If accounts of the summer of 1967 are even close to being accurate, it would be difficult to document another moment in time when Montrealers and Quebeckers felt as optimistic about their future or had as much faith in their own ability to shape it. All of Canada was envious of Expo '67 and the city and province that played host to the world that glorious summer.
The Queen, amazingly the same one we have now, came to mark Canada's centennial and – in defiance of the tight security that, according to The Globe and Mail's Scott Young, so irritated Prince Philip – took an impromptu ride on the Expo mini-rail. In a speech later the same day, the Queen declared Montreal's world's fair "one of the great events of our time," adding: "So it is that everywhere in Canada, and especially here in the heart of French Canada, there seethes a life of intensity, a deep will for renewal. All we see, everywhere in Canada, is a shock of ideas, questions, demands, projects, a whole vigorous churning which is the tumult of life itself."
We were indeed a country on the verge, although not quite in the way the Queen envisioned.
On July 24, Charles de Gaulle made sure of that. On one of the steamiest nights of the summer – the humidex was above 32 C at dusk – the then 76-year-old French president thrust Canada into a political pressure-cooker with the "Vive le Québec libre" speech he delivered from the balcony of Montreal's City Hall. Earlier that day, Gen. de Gaulle had travelled to Montreal from Quebec City along the so-called Chemin du Roy, an 18th-century road along the St. Lawrence River built to link the colonies of New France. "On my way here," he told the feverish and overheated crowd gathered below him in Montreal, "I sensed something like the atmosphere of the liberation" of Paris in 1945. "If there is anywhere in the world a city that sets an example by its modern successes, it is yours, and might I add, it is ours."
No matter that France had cut all ties with Quebec after the British conquest, Gen. de Gaulle vowed that la mère patrie would henceforth accompany its former colony on its road to liberation. "A people – and you are a piece of the French people – must not depend only on itself. This is going to happen. I see it, I feel it," he had said earlier in the day in Donnacona, outside Quebec City.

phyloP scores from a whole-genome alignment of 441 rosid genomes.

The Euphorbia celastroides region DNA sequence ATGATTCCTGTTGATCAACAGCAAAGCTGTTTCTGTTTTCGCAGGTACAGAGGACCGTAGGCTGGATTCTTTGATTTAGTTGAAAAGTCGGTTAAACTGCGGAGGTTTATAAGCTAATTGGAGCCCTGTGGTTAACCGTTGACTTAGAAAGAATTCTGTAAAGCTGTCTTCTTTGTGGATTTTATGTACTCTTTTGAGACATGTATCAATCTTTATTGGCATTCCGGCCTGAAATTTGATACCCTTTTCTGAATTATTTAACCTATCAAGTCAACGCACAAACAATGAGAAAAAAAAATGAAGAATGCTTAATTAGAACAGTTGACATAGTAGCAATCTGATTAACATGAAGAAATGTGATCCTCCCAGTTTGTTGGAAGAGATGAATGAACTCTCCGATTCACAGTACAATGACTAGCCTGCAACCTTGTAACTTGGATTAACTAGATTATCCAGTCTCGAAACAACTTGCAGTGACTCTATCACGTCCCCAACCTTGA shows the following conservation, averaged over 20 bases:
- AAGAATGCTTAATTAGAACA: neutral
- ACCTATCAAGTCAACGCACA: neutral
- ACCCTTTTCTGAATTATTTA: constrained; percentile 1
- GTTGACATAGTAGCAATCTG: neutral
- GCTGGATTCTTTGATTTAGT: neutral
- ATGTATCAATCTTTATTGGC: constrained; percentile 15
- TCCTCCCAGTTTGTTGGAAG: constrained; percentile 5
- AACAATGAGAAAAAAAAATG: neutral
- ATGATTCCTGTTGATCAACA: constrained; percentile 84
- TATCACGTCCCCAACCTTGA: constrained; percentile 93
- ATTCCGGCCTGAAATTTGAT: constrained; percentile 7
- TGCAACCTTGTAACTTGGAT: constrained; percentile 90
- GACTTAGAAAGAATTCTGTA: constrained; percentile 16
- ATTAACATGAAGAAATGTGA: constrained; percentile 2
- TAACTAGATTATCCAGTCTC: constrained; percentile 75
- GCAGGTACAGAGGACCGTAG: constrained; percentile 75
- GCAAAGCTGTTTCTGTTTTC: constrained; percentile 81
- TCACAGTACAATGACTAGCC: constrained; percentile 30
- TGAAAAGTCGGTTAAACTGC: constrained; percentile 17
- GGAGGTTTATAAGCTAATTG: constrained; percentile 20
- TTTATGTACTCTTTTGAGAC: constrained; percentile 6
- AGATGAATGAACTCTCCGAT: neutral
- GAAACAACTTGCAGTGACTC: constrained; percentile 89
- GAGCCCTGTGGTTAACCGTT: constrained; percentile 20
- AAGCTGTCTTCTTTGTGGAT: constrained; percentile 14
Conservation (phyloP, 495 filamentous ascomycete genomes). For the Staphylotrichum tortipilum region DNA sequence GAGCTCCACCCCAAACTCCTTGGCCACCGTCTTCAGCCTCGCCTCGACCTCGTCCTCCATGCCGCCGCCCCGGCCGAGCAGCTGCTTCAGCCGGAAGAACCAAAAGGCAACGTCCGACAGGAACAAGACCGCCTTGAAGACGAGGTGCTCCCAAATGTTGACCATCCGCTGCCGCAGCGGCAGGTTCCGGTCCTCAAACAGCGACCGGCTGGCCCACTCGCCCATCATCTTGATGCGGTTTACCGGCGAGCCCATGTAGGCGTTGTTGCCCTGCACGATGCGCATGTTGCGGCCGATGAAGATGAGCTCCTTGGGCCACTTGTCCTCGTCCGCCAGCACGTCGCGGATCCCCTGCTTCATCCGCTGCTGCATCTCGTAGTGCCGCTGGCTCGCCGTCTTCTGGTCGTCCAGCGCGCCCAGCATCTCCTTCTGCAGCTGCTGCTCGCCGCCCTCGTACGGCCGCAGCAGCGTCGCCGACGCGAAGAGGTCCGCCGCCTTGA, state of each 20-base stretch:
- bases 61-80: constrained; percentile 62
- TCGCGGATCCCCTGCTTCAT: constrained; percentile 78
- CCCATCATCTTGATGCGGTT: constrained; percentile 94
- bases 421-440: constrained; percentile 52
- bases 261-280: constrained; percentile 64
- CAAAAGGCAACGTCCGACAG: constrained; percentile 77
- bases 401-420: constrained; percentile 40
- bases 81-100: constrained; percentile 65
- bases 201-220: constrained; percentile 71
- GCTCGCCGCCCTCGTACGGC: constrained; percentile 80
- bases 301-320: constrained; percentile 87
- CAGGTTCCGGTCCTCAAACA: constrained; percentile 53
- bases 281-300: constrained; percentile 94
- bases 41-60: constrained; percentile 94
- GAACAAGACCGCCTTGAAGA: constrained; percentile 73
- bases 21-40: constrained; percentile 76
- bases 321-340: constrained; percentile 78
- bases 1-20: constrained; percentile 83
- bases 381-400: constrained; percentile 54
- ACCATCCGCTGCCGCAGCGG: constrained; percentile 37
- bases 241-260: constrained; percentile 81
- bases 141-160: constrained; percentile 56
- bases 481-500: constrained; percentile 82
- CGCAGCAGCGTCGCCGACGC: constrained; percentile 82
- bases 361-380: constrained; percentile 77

The Quebec separatist movement was until then a fringe group, even though the Union Nationale premier of the day, Daniel Johnson, had threatened Ottawa by seeking constitutional recognition of Quebec's nationhood under the slogan "equality or independence." Gen. de Gaulle changed everything.
In the space of a single, steamy summer day, Quebec's political aspirations became an international cause célèbre. Suddenly, the restless French-speaking province was at the centre of a diplomatic incident – Gen. de Gaulle's apparent intervention in the internal politics of a foreign country – that gave Quebec sovereigntists to-die-for credibility, publicity and momentum. Four months after Gen. de Gaulle's visit, René Lévesque founded the Mouvement Souveraineté-Association, which became the Parti Québécois the following year.
Canada-France relations were never the same. Successive French presidents were often suspected by Ottawa of being separatist sympathizers. France's officially neutral position of "non-interference, non-indifference" toward Quebec's political future, first articulated under Valéry Giscard D'Estaing in 1977, was seen in Ottawa as too cute by half. It was certainly no throaty endorsement of Canadian unity.
France-Canada relations warmed under François Mitterrand, owing in part to his fondness for Brian Mulroney, but Quebec sovereigntists never doubted Mr. Mitterrand's sympathy for their cause. Jacques Chirac all but endorsed the sovereigntist side in the 1995 referendum by suggesting, a week before the vote, that France would "recognize the fact" of a Yes victory. Nicolas Sarkozy had no time for Quebec separatists, although his position was perhaps influenced by his close friendship with Quebec's staunchly federalist Desmarais family. At any rate, François Hollande restated France's non-interference, non-indifference policy after taking office in 2012.
And Emmanuel Macron? PQ Leader Jean-François Lisée, for one, isn't counting on the new French President's support. Mr. Macron, Mr. Lisée said in May, "represents unbridled globalization" and "a kind of multiculturalism à la Trudeau." Indeed, Mr. Macron is allergic to the nationalist forces threatening his own country and the European Union. That would make him an unlikely PQ ally.
So, was Gen. de Gaulle wrong? Fifty years after his speech, Quebec separation has never seemed a more distant prospect. Still, the summer of '67 did seem one of endless possibility for Quebec, and Canada. Not at all like 2017.